The Liverbirds in April 1965; from left to right: Valerie Gell, Sylvia Saunders, Mary McGlory and Pamela Birch.
|Genres||Merseybeat, R&B, rock and roll|
|Members||Valerie Gell (deceased)|
Pamela Birch (deceased)
The Liverbirds were an English all-female rock band from Liverpool, active between 1963 and 1968. The group consisted of vocalist and guitarist Valerie Gell, guitarist and vocalist Pamela Birch, bassist and vocalist Mary McGlory, and drummer Sylvia Saunders. They were one of the very few female bands on the Merseybeat scene, as well as one of the first all-female rock and roll bands in the world. They took their name from the fictional liver bird, which is the symbol of their native Liverpool.
Gell, Saunders, and McGlory formed the band in 1963, along with guitarist Sheila McGlory (Mary's sister) and vocalist Irene Green, both of whom quickly left to join other bands and were replaced by Birch. They achieved more commercial success in Germany than their native Britain. Early in their career, they followed in the footsteps of fellow Liverpudlians the Beatles and made their way to Hamburg, where they performed at the Star-Club after the Beatles' own tenure and were billed as "the female Beatles". John Lennon of the Beatles infamously told the group that "girls" were unable to play guitars. Regardless, the Liverbirds became one of the top attractions at the Star-Club and they released two albums and several singles on the Club's own label. One of those singles, a cover of Bo Diddley's "Diddley Daddy", reached No. 5 on the German charts. The group broke up in 1968, just after finishing a tour of Japan. They briefly reunited in 1998.
Three members of the band settled in Germany permanently. Saunders moved to Spain, settling in Alicante with her husband, John (died 2 April 2017). Sylvia is now living in Glasgow. McGlory runs a Hamburg-based company called Ja/Nein Musikverlag ("Yes/No Music Publishing") which she founded with her husband, German songwriter Frank Dostal (died April 2017), who was one of the band's former colleagues from the Star-Club and later vice-chairman of the German performance rights organization GEMA. Birch also settled in Hamburg and worked for many years in the city's clubs. She died at the UKE on 27 October 2009, at the age of 65. Gell, who settled in Munich but later returned to Hamburg, died on 11 December 2016, aged 71.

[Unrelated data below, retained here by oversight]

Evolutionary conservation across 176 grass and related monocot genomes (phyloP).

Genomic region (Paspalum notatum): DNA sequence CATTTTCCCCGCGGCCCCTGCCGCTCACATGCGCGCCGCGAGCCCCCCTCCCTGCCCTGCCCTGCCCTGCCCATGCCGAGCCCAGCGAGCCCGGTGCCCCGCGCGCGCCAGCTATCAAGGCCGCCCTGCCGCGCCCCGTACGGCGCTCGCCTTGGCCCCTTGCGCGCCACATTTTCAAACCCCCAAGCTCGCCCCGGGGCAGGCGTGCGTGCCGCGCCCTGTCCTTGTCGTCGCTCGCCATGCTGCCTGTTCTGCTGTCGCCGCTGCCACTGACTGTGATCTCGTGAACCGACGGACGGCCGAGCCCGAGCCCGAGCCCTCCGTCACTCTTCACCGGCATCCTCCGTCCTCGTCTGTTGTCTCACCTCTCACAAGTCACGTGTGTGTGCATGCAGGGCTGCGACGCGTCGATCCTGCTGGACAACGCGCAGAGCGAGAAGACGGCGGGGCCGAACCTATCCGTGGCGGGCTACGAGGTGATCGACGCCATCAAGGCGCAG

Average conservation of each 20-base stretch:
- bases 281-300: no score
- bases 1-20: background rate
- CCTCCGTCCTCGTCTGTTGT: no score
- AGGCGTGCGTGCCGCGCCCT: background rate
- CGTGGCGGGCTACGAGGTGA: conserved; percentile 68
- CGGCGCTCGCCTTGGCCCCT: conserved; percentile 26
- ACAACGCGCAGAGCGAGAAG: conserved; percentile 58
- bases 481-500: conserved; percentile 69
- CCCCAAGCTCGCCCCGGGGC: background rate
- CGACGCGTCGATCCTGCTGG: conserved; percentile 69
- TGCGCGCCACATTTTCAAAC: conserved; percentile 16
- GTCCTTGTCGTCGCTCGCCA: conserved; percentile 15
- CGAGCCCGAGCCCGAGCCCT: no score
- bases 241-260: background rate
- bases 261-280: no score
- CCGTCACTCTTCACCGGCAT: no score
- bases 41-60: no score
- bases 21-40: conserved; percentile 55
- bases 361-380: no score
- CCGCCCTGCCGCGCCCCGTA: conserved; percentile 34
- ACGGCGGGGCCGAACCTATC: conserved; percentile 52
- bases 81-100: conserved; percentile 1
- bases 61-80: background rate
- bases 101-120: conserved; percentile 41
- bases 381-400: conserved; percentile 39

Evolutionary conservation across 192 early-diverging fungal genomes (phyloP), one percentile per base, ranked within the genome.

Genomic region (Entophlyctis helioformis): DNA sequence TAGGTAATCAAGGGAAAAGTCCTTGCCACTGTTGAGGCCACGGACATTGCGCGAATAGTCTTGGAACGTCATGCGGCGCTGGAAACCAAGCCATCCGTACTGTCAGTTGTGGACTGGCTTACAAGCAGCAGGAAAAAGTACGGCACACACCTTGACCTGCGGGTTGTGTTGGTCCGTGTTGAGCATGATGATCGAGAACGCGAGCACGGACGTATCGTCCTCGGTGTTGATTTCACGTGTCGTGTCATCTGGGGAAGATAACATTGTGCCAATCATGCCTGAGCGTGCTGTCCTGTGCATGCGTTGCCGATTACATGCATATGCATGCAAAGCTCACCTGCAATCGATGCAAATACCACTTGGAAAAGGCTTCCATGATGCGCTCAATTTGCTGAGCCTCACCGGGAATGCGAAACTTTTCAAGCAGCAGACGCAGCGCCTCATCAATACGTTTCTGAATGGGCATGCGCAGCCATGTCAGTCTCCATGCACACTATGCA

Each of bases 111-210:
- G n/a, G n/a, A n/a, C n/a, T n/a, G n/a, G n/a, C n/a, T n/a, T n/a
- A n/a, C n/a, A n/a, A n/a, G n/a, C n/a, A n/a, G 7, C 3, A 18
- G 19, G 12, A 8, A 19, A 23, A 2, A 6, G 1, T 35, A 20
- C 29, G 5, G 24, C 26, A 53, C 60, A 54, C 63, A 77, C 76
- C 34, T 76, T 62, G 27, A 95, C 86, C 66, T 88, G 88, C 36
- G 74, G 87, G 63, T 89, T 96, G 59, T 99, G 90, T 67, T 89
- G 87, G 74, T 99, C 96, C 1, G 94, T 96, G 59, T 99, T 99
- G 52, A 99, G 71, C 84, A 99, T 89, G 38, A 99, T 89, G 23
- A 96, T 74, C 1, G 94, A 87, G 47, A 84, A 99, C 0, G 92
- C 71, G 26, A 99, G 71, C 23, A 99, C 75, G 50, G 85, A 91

In other media
The story of the Liverbirds is the subject of the 2019 musical Girls Don't Play Guitars written by Ian Salmon and directed by Bob Eaton at the Royal Court Theatre, Liverpool. Founding members McGlory and Saunders have been involved with the production and join in the cast on stage for the encore.
- Rohkohl, Brigitte: Rock Frauen (Rowohlt 1979), ISBN 978-3499144547,
- Flannery, Joe: Standing In the Wings (The History Press 2018), ISBN 978075098760 8
- "Lost Liverpool #5: Girls with guitars - The Liverbirds, Britain's first all female rock band". Getintothis. 27 January 2016. Retrieved 28 May 2019.
- Bruce Eder. "The Liverbirds | Biography & History". AllMusic. Retrieved 17 December 2016.
- Rohkohl, Brigitte: Rock Frauen (Rowohlt 1979)
- Leigh, Spencer (14 December 2016). "Valerie Gell obituary". The Guardian. ISSN 0261-3077. Retrieved 28 May 2019.
- Leigh, Spencer (14 December 2016). "Valerie Gell obituary". The Guardian. Retrieved 14 December 2016.
- "Singer of the Liverbirds died on 27 October 2009". Abendblatt.de. 29 October 2009. Retrieved 29 October 2009.
- "Meet The Liverbirds: The all-girl Beatles who once toured with the Kinks and Rolling Stones". DangerousMinds. 25 April 2016. Retrieved 28 May 2019.
- Richie Unterberger. "Star Club Show, Vol. 4 - The Liverbirds | Songs, Reviews, Credits". AllMusic. Retrieved 17 December 2016.
- "More of Liverbirds - The Liverbirds | Releases". AllMusic. Retrieved 17 December 2016.
- "Archived copy". Archived from the original on 19 November 2010. Retrieved 19 February 2011.CS1 maint: archived copy as title (link)